It is time to cancel that trip to Vermont. Be sure to tell the Vermont Chamber of Commerce why you aren’t coming and drop a note to the Burlington Free Press to let the state’s leading paper know as well. The Vermont tourism industry can thank Pat Leahy, the father of the mother of all Senate boycotts. Vermonters may learn that what goes around, comes around.

Democrats celebrated the anniversary of Jim Jefford’s big bounce last week with a small crowd and some television cameras. Jeffords walked down the steps of the Capitol, was greeted by Tom Daschle, and promptly went off-message.

Jeffords began by greeting his “good friend” Pat Leahy, and asked for a hand for the excitable chairman of the Senate Judiciary Committee. A couple of obligatory claps later – Leahy’s not a popular guy even in his own caucus – Jeffords got to the heart of the matter: “Pat, I sleep better at night knowing that you are picking the judges.”

I played and re-played that tape for my radio audience last week and will do so again this week and for many weeks to come. It is up there with the tape of Paul Wellstone promising to serve only two terms. Wellstone told a lie, but Jeffords told a truth that Dems have been trying to hide.

Pat Leahy is picking federal judges. By himself. He has this unconstitutional power because as chairman of the Judiciary Committee, he has sole power over when to schedule hearings for nominees, and he isn’t scheduling them for scores of judges – including eight of President Bush’s original 11 nominees, whose names were sent to the Senate 57 weeks ago.

It is rare for accountability to be so clear for legislators and for a particular state. Vermont’s Jim Jeffords switched parties, which put Vermont’s Pat Leahy in the chairmanship, and Vermont’s Pat Leahy is blocking nominees for the two Courts of Appeal which have direct impacts on my life – the Ninth and D.C. Circuits. Leahy’s having an impact on your life as well, no matter where you live, because the D.C. Circuit deals with cases from across the country. Leahy is especially bad news for Latinos, as he is playing the race card by blocking Miguel Estrada from the most visible judicial appointment in the history of Latino appointees to the federal courts.

I emphasize again: This is Leahy’s doing alone. The chairman has sole control over the scheduling of hearings. The decision to schedule votes after nominees’ hearings is also his alone. Once a vote is scheduled, Leahy’s power diminishes dramatically. Last week’s vote to forward another nominee to the full Senate included yes votes from Sens. Biden and Edwards, even though Leahy had urged a no vote. These two broke with the radical obstructionism of Leahy because they wish to become president, and presidential candidates cannot be part of Leahy’s attempt to ideologically cleanse the federal judiciary of all but Leahy-approved nominees.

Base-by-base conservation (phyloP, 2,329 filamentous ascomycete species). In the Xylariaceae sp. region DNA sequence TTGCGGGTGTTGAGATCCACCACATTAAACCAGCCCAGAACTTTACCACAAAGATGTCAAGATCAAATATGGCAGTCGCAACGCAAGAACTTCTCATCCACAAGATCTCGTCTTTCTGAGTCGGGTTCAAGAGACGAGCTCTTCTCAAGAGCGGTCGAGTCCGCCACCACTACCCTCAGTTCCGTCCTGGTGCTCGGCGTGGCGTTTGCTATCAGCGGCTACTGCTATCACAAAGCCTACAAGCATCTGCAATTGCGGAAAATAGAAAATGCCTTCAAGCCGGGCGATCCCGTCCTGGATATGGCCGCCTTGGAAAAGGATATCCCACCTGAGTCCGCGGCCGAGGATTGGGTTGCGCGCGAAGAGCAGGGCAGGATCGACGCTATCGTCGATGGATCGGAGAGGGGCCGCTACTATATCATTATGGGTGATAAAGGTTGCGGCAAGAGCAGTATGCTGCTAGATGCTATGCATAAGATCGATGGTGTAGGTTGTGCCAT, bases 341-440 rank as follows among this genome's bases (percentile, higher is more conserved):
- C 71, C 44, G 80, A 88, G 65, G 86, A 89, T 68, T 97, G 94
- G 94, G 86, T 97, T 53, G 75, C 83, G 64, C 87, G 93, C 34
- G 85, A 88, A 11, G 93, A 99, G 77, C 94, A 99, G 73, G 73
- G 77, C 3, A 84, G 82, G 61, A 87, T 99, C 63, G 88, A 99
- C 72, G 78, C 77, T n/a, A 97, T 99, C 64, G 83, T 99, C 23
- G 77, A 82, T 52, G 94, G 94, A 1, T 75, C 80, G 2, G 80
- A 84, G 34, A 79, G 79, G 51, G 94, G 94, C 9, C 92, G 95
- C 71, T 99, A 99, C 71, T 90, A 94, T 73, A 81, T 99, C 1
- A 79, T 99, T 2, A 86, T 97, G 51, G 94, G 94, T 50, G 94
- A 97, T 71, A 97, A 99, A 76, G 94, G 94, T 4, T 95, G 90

This is Vermont’s blockade, initiated by one Vermonter and executed by another. Though I am no enthusiast for blockades that injure innocent parties, here the culpability is too clear to avoid. Vermont is entitled to its own brand of goof-ball politics. That’s the glory of federalism. But the vast, vast majority of Americans support the president and support a diverse and competent judiciary, especially on issues of law and order. They are dismayed by judicial legislators and activist crusaders of the sort that Leahy admires. And there is zero support for a single senator “picking judges.” I’d love Gallup to poll that question.

So, I propose that like-minded Americans veto a Vermont vacation until the eight original nominees are given a hearing and a vote by the Judiciary Committee. It is unreasonable to insist they be confirmed – it is not Vermont’s doing if a nominee is shot down. But it is Vermont’s obstructionism that keeps these eight nominees hostage to Pat Leahy’s fevers.

Some callers to my program suggested broader boycotts, but that would diffuse the pressure. Bed and breakfast liberals and ski lodge conservationists may try and pick up the slack, but the tourism industry is widely wired and vocal. Its profitability is also often thin, and tiny ripples can send shock waves. So in addition to the two suggestions above, wander the web in search of a few hotels, bed-and-breakfasts, ski resorts and let fly with a few e-mails explaining that Pat Leahy has begun to figure in your travel plans.

Fairness for eight nominees is not an outrageous demand. Leahy can vote against all eight in fact. Majorities might reject one or all of them.

But unless and until these eight get their hearings and their vote, just say no to a vacation in Vermont.

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